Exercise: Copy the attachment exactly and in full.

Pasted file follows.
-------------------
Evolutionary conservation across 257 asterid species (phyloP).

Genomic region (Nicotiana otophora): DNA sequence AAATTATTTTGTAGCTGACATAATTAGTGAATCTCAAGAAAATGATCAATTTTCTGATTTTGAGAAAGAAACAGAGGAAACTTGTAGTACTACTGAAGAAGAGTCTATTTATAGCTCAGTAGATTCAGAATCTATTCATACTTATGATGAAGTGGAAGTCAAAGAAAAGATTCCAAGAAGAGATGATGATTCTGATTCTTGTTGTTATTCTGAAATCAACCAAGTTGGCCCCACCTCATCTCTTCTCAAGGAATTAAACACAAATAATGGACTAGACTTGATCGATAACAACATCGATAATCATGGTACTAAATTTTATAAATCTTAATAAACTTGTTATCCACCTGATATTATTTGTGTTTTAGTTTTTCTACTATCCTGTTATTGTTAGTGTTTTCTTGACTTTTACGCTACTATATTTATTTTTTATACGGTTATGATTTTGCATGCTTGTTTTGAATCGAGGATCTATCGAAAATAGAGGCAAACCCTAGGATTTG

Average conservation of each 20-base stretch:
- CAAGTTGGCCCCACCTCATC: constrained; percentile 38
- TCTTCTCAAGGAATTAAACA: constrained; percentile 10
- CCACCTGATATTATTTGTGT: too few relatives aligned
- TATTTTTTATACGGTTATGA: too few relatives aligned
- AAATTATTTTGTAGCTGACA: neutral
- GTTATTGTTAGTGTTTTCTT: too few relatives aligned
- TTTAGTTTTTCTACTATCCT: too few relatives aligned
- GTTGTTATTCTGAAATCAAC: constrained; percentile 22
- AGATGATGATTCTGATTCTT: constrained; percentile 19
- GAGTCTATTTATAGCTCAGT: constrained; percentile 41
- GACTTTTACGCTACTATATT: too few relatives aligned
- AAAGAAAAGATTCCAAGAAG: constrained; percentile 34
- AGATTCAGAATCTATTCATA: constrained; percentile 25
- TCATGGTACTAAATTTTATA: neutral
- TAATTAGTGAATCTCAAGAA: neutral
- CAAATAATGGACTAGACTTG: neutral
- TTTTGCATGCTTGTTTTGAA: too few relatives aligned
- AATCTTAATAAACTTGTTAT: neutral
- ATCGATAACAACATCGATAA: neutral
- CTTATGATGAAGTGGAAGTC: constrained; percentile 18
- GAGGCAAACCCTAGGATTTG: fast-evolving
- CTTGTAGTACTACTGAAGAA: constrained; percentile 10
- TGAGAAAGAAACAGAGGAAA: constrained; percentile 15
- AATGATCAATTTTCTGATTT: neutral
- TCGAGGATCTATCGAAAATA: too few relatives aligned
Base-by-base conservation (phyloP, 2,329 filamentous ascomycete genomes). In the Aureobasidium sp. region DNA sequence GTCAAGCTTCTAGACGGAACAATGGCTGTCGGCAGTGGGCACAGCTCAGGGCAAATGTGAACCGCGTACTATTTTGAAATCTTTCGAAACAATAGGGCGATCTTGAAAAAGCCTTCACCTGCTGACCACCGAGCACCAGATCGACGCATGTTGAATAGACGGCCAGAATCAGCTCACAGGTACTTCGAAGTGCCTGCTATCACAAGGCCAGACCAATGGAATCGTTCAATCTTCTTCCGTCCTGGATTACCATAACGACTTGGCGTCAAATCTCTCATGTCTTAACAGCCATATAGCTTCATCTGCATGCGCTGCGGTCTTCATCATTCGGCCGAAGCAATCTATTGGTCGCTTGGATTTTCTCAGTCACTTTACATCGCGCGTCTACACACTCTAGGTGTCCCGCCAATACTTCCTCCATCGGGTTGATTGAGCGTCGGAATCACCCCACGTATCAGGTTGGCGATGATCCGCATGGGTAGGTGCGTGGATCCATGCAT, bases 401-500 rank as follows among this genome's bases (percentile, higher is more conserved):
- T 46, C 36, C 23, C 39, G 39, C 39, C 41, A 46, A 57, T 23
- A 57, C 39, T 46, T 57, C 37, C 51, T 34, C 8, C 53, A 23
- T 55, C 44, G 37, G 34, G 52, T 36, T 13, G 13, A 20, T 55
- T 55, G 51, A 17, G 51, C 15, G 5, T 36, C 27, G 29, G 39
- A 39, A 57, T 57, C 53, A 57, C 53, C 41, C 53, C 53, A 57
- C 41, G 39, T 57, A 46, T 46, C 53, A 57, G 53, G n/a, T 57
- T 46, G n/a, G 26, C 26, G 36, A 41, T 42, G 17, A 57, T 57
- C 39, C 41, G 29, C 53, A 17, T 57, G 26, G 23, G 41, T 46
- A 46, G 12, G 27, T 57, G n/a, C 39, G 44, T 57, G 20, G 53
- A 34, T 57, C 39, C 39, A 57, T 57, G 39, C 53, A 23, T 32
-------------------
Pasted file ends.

Evolutionary conservation across 257 asterid species (phyloP).

Genomic region (Nicotiana otophora): DNA sequence AAATTATTTTGTAGCTGACATAATTAGTGAATCTCAAGAAAATGATCAATTTTCTGATTTTGAGAAAGAAACAGAGGAAACTTGTAGTACTACTGAAGAAGAGTCTATTTATAGCTCAGTAGATTCAGAATCTATTCATACTTATGATGAAGTGGAAGTCAAAGAAAAGATTCCAAGAAGAGATGATGATTCTGATTCTTGTTGTTATTCTGAAATCAACCAAGTTGGCCCCACCTCATCTCTTCTCAAGGAATTAAACACAAATAATGGACTAGACTTGATCGATAACAACATCGATAATCATGGTACTAAATTTTATAAATCTTAATAAACTTGTTATCCACCTGATATTATTTGTGTTTTAGTTTTTCTACTATCCTGTTATTGTTAGTGTTTTCTTGACTTTTACGCTACTATATTTATTTTTTATACGGTTATGATTTTGCATGCTTGTTTTGAATCGAGGATCTATCGAAAATAGAGGCAAACCCTAGGATTTG

Average conservation of each 20-base stretch:
- CAAGTTGGCCCCACCTCATC: constrained; percentile 38
- TCTTCTCAAGGAATTAAACA: constrained; percentile 10
- CCACCTGATATTATTTGTGT: too few relatives aligned
- TATTTTTTATACGGTTATGA: too few relatives aligned
- AAATTATTTTGTAGCTGACA: neutral
- GTTATTGTTAGTGTTTTCTT: too few relatives aligned
- TTTAGTTTTTCTACTATCCT: too few relatives aligned
- GTTGTTATTCTGAAATCAAC: constrained; percentile 22
- AGATGATGATTCTGATTCTT: constrained; percentile 19
- GAGTCTATTTATAGCTCAGT: constrained; percentile 41
- GACTTTTACGCTACTATATT: too few relatives aligned
- AAAGAAAAGATTCCAAGAAG: constrained; percentile 34
- AGATTCAGAATCTATTCATA: constrained; percentile 25
- TCATGGTACTAAATTTTATA: neutral
- TAATTAGTGAATCTCAAGAA: neutral
- CAAATAATGGACTAGACTTG: neutral
- TTTTGCATGCTTGTTTTGAA: too few relatives aligned
- AATCTTAATAAACTTGTTAT: neutral
- ATCGATAACAACATCGATAA: neutral
- CTTATGATGAAGTGGAAGTC: constrained; percentile 18
- GAGGCAAACCCTAGGATTTG: fast-evolving
- CTTGTAGTACTACTGAAGAA: constrained; percentile 10
- TGAGAAAGAAACAGAGGAAA: constrained; percentile 15
- AATGATCAATTTTCTGATTT: neutral
- TCGAGGATCTATCGAAAATA: too few relatives aligned
Base-by-base conservation (phyloP, 2,329 filamentous ascomycete genomes). In the Aureobasidium sp. region DNA sequence GTCAAGCTTCTAGACGGAACAATGGCTGTCGGCAGTGGGCACAGCTCAGGGCAAATGTGAACCGCGTACTATTTTGAAATCTTTCGAAACAATAGGGCGATCTTGAAAAAGCCTTCACCTGCTGACCACCGAGCACCAGATCGACGCATGTTGAATAGACGGCCAGAATCAGCTCACAGGTACTTCGAAGTGCCTGCTATCACAAGGCCAGACCAATGGAATCGTTCAATCTTCTTCCGTCCTGGATTACCATAACGACTTGGCGTCAAATCTCTCATGTCTTAACAGCCATATAGCTTCATCTGCATGCGCTGCGGTCTTCATCATTCGGCCGAAGCAATCTATTGGTCGCTTGGATTTTCTCAGTCACTTTACATCGCGCGTCTACACACTCTAGGTGTCCCGCCAATACTTCCTCCATCGGGTTGATTGAGCGTCGGAATCACCCCACGTATCAGGTTGGCGATGATCCGCATGGGTAGGTGCGTGGATCCATGCAT, bases 401-500 rank as follows among this genome's bases (percentile, higher is more conserved):
- T 46, C 36, C 23, C 39, G 39, C 39, C 41, A 46, A 57, T 23
- A 57, C 39, T 46, T 57, C 37, C 51, T 34, C 8, C 53, A 23
- T 55, C 44, G 37, G 34, G 52, T 36, T 13, G 13, A 20, T 55
- T 55, G 51, A 17, G 51, C 15, G 5, T 36, C 27, G 29, G 39
- A 39, A 57, T 57, C 53, A 57, C 53, C 41, C 53, C 53, A 57
- C 41, G 39, T 57, A 46, T 46, C 53, A 57, G 53, G n/a, T 57
- T 46, G n/a, G 26, C 26, G 36, A 41, T 42, G 17, A 57, T 57
- C 39, C 41, G 29, C 53, A 17, T 57, G 26, G 23, G 41, T 46
- A 46, G 12, G 27, T 57, G n/a, C 39, G 44, T 57, G 20, G 53
- A 34, T 57, C 39, C 39, A 57, T 57, G 39, C 53, A 23, T 32